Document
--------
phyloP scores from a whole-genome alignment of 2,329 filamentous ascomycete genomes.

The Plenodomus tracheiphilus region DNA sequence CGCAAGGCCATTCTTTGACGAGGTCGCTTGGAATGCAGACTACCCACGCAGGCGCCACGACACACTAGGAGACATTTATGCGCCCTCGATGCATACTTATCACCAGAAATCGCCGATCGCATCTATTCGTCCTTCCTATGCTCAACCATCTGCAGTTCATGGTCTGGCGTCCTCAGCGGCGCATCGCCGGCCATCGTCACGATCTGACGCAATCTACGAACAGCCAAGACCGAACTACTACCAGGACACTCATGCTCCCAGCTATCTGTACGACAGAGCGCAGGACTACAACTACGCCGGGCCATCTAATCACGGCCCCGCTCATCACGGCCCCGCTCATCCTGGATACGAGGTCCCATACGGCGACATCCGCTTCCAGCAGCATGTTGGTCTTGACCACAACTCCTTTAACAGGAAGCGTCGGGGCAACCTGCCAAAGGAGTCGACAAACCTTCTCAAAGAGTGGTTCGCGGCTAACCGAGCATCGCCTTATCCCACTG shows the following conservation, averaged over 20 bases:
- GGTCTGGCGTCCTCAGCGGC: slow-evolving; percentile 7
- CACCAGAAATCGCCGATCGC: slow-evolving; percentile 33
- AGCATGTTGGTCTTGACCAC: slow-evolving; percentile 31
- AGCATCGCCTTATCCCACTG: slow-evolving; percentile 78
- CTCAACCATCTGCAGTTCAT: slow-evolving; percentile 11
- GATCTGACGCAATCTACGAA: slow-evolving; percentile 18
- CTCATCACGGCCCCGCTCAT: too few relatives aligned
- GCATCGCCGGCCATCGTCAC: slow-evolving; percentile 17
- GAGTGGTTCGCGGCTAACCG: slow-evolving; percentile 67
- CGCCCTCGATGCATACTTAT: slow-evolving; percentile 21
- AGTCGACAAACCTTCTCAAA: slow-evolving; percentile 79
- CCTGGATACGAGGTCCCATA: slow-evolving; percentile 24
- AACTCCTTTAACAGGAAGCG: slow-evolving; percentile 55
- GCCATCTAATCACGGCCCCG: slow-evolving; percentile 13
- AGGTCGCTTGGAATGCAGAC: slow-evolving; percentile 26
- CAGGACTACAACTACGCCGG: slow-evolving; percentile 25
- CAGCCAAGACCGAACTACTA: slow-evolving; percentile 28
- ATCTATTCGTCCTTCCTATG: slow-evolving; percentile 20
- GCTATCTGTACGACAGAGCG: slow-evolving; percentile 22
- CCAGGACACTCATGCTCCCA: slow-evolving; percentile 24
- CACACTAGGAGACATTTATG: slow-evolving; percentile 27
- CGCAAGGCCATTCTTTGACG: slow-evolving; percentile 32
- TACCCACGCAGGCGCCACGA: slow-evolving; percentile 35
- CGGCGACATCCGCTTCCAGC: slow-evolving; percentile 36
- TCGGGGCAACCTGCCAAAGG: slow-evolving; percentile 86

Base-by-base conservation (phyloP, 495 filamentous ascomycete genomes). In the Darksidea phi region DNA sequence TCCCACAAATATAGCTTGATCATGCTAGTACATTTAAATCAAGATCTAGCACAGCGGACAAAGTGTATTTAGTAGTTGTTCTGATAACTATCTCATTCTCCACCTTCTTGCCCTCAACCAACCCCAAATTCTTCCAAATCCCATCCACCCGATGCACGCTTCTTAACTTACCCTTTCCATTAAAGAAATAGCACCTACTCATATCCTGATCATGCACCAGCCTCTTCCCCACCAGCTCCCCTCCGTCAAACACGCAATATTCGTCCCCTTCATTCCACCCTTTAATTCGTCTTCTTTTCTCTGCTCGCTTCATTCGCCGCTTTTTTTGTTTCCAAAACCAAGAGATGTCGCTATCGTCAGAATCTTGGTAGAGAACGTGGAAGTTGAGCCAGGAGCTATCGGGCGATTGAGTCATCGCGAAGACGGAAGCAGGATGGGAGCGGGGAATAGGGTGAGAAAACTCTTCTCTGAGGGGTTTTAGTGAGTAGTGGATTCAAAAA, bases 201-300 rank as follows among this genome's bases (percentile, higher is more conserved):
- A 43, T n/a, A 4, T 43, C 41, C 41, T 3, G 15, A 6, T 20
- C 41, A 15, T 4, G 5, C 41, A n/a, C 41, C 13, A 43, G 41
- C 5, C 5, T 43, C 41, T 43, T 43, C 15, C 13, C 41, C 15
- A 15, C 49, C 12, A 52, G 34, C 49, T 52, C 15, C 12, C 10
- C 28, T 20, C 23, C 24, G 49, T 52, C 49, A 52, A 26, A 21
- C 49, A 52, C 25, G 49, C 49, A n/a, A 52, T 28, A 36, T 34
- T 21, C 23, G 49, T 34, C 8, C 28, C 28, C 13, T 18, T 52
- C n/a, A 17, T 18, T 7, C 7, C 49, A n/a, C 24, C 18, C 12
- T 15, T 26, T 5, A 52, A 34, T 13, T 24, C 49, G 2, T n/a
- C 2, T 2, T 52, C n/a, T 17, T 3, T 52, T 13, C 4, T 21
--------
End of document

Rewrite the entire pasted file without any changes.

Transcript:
phyloP scores from a whole-genome alignment of 2,329 filamentous ascomycete genomes.

The Plenodomus tracheiphilus region DNA sequence CGCAAGGCCATTCTTTGACGAGGTCGCTTGGAATGCAGACTACCCACGCAGGCGCCACGACACACTAGGAGACATTTATGCGCCCTCGATGCATACTTATCACCAGAAATCGCCGATCGCATCTATTCGTCCTTCCTATGCTCAACCATCTGCAGTTCATGGTCTGGCGTCCTCAGCGGCGCATCGCCGGCCATCGTCACGATCTGACGCAATCTACGAACAGCCAAGACCGAACTACTACCAGGACACTCATGCTCCCAGCTATCTGTACGACAGAGCGCAGGACTACAACTACGCCGGGCCATCTAATCACGGCCCCGCTCATCACGGCCCCGCTCATCCTGGATACGAGGTCCCATACGGCGACATCCGCTTCCAGCAGCATGTTGGTCTTGACCACAACTCCTTTAACAGGAAGCGTCGGGGCAACCTGCCAAAGGAGTCGACAAACCTTCTCAAAGAGTGGTTCGCGGCTAACCGAGCATCGCCTTATCCCACTG shows the following conservation, averaged over 20 bases:
- GGTCTGGCGTCCTCAGCGGC: slow-evolving; percentile 7
- CACCAGAAATCGCCGATCGC: slow-evolving; percentile 33
- AGCATGTTGGTCTTGACCAC: slow-evolving; percentile 31
- AGCATCGCCTTATCCCACTG: slow-evolving; percentile 78
- CTCAACCATCTGCAGTTCAT: slow-evolving; percentile 11
- GATCTGACGCAATCTACGAA: slow-evolving; percentile 18
- CTCATCACGGCCCCGCTCAT: too few relatives aligned
- GCATCGCCGGCCATCGTCAC: slow-evolving; percentile 17
- GAGTGGTTCGCGGCTAACCG: slow-evolving; percentile 67
- CGCCCTCGATGCATACTTAT: slow-evolving; percentile 21
- AGTCGACAAACCTTCTCAAA: slow-evolving; percentile 79
- CCTGGATACGAGGTCCCATA: slow-evolving; percentile 24
- AACTCCTTTAACAGGAAGCG: slow-evolving; percentile 55
- GCCATCTAATCACGGCCCCG: slow-evolving; percentile 13
- AGGTCGCTTGGAATGCAGAC: slow-evolving; percentile 26
- CAGGACTACAACTACGCCGG: slow-evolving; percentile 25
- CAGCCAAGACCGAACTACTA: slow-evolving; percentile 28
- ATCTATTCGTCCTTCCTATG: slow-evolving; percentile 20
- GCTATCTGTACGACAGAGCG: slow-evolving; percentile 22
- CCAGGACACTCATGCTCCCA: slow-evolving; percentile 24
- CACACTAGGAGACATTTATG: slow-evolving; percentile 27
- CGCAAGGCCATTCTTTGACG: slow-evolving; percentile 32
- TACCCACGCAGGCGCCACGA: slow-evolving; percentile 35
- CGGCGACATCCGCTTCCAGC: slow-evolving; percentile 36
- TCGGGGCAACCTGCCAAAGG: slow-evolving; percentile 86

Base-by-base conservation (phyloP, 495 filamentous ascomycete genomes). In the Darksidea phi region DNA sequence TCCCACAAATATAGCTTGATCATGCTAGTACATTTAAATCAAGATCTAGCACAGCGGACAAAGTGTATTTAGTAGTTGTTCTGATAACTATCTCATTCTCCACCTTCTTGCCCTCAACCAACCCCAAATTCTTCCAAATCCCATCCACCCGATGCACGCTTCTTAACTTACCCTTTCCATTAAAGAAATAGCACCTACTCATATCCTGATCATGCACCAGCCTCTTCCCCACCAGCTCCCCTCCGTCAAACACGCAATATTCGTCCCCTTCATTCCACCCTTTAATTCGTCTTCTTTTCTCTGCTCGCTTCATTCGCCGCTTTTTTTGTTTCCAAAACCAAGAGATGTCGCTATCGTCAGAATCTTGGTAGAGAACGTGGAAGTTGAGCCAGGAGCTATCGGGCGATTGAGTCATCGCGAAGACGGAAGCAGGATGGGAGCGGGGAATAGGGTGAGAAAACTCTTCTCTGAGGGGTTTTAGTGAGTAGTGGATTCAAAAA, bases 201-300 rank as follows among this genome's bases (percentile, higher is more conserved):
- A 43, T n/a, A 4, T 43, C 41, C 41, T 3, G 15, A 6, T 20
- C 41, A 15, T 4, G 5, C 41, A n/a, C 41, C 13, A 43, G 41
- C 5, C 5, T 43, C 41, T 43, T 43, C 15, C 13, C 41, C 15
- A 15, C 49, C 12, A 52, G 34, C 49, T 52, C 15, C 12, C 10
- C 28, T 20, C 23, C 24, G 49, T 52, C 49, A 52, A 26, A 21
- C 49, A 52, C 25, G 49, C 49, A n/a, A 52, T 28, A 36, T 34
- T 21, C 23, G 49, T 34, C 8, C 28, C 28, C 13, T 18, T 52
- C n/a, A 17, T 18, T 7, C 7, C 49, A n/a, C 24, C 18, C 12
- T 15, T 26, T 5, A 52, A 34, T 13, T 24, C 49, G 2, T n/a
- C 2, T 2, T 52, C n/a, T 17, T 3, T 52, T 13, C 4, T 21